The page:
A few years later, for a school project, I created a book called, “Animal Thoughts”. I mounted various photos of animals onto black paper. Then, based on their expressions, I added what they may have been thinking at that moment. Again, trying to humanize the animals.

Terri DelNegro has been imagining and creating since she was a little kid. She has tried her hand in multiple media - working her way up from crayons and finger paints to oils and acrylics. Her current, less messy passions are photography and computer graphics. She loves blending fantasy and reality to create captivating composite photos to delight viewers of all ages.

Terri is a lover of animals of all kinds. Over the years, she and her husband have lived in upstate New York with a bevy of cats and dogs - which make far better lap pets than giraffes and sea otters. Of course, if one found its way to her porch, she would probably take it in and buy a bigger couch.



Photo by Hannah Veety

During my years growing up, my mother was a photographer. I was always either posing for her camera or taking my own pictures and then developing the photos.   You see,  a long time ago, photographs didn't just come out of your home printer.

Of course, Pepper was one of my frequent subjects, and I quickly learned how to stage funny poses. For one picture, I put her favorite toy behind a propped up storybook. As she stared down at the book, waiting for the toy to reappear, I snapped the photo. This was my first attempt at capturing an animal in a human situation.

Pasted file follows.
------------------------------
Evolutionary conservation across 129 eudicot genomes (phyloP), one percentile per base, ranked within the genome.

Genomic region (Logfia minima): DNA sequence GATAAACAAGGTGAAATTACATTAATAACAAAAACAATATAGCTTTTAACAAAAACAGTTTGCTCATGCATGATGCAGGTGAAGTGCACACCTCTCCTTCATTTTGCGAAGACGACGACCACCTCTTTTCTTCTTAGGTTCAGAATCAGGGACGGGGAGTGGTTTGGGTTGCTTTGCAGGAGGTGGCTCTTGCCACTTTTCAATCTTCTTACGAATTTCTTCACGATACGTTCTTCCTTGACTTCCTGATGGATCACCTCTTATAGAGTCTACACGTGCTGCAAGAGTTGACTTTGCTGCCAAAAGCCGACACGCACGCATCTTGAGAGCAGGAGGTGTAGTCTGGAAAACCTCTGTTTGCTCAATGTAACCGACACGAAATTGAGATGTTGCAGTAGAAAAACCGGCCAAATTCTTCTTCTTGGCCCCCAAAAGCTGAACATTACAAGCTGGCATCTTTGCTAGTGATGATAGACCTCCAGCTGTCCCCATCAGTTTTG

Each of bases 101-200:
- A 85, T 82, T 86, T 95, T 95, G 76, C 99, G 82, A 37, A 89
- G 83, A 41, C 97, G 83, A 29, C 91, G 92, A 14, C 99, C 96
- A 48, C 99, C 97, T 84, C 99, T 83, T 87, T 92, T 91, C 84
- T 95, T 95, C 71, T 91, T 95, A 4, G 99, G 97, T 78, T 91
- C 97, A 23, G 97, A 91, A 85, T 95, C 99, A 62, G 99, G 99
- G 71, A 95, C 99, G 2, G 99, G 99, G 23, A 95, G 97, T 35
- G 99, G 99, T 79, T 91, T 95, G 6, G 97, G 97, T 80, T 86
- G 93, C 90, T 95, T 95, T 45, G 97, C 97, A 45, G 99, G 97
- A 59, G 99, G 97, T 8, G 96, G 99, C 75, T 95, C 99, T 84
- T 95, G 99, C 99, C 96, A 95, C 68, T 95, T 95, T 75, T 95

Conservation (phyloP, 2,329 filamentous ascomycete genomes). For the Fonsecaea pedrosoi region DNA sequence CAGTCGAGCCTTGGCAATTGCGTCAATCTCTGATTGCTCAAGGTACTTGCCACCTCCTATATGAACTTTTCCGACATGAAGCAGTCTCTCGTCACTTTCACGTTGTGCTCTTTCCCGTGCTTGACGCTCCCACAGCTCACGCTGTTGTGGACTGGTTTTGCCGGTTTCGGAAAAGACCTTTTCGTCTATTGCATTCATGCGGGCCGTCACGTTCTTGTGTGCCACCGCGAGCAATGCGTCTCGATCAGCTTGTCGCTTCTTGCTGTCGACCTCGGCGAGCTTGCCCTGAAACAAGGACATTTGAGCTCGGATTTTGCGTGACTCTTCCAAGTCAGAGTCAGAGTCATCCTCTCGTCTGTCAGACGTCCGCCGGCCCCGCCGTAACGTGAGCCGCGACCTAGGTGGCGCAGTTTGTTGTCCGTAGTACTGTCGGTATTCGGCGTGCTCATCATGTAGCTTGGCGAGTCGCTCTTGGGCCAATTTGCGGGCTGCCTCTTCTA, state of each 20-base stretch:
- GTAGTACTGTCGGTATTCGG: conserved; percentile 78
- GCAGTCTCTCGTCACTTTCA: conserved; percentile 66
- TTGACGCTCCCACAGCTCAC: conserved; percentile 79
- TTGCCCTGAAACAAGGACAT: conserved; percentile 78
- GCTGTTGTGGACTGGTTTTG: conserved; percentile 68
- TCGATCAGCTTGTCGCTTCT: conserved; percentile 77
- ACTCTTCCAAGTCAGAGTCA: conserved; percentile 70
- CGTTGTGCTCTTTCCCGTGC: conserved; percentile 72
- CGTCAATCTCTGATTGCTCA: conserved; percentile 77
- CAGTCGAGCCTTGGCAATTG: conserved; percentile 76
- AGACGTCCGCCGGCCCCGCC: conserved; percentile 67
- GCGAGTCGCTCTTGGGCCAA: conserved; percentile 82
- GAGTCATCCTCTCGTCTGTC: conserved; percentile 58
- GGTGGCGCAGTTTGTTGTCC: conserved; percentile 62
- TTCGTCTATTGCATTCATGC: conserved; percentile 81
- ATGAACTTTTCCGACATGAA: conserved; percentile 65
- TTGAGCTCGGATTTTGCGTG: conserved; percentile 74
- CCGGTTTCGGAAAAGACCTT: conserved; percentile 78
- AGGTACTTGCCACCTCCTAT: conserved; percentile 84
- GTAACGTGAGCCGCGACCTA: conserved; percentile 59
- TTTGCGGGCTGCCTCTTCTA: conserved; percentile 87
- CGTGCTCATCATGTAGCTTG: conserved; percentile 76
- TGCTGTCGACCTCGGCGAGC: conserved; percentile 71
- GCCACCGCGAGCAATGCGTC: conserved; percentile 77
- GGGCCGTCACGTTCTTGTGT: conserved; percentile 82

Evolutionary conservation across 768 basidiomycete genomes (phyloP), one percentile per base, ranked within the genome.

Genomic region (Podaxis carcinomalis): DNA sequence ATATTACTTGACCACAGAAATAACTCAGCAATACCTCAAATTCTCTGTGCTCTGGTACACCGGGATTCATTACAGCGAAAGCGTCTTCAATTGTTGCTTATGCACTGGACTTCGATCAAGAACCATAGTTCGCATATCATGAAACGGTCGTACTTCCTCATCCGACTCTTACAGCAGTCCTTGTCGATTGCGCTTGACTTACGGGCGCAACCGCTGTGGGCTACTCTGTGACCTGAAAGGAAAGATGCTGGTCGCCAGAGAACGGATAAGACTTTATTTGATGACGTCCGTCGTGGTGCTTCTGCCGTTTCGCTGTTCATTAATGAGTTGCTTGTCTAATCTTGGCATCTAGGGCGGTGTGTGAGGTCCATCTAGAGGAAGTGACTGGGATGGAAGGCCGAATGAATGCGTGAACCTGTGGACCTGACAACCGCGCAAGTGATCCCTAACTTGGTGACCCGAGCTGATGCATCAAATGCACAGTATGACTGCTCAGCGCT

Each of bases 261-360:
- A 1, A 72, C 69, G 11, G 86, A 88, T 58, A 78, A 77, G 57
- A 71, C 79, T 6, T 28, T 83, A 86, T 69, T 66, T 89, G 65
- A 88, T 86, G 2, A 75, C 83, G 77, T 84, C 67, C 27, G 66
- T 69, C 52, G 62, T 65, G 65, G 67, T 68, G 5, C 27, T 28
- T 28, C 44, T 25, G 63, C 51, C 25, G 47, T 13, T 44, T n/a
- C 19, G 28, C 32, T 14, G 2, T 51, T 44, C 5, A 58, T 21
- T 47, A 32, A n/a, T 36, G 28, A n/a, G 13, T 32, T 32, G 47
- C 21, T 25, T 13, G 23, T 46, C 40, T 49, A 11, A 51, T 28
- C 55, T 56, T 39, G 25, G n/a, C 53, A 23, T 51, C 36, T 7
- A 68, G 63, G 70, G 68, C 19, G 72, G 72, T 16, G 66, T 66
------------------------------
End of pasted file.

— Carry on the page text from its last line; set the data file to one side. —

Cameras contained film that had to be developed with lots of smelly chemicals.  Then, using a big machine, in a room lit with only a dim red light, you would transfer the invisible image onto a piece of special paper. After soaking the paper in some even smellier chemicals, the picture appeared. It seemed like magic.

I had forgotten about these early efforts until after I finished work on “A Friend for Macaroni”. I suddenly realized the book's style was similar to things I had created decades earlier. You just never know what influences from your childhood will resurface later in your lifetime.


The first household pet that I really considered mine, was a black cat I named Pepper Kitt. She moved in when I was only eight years old.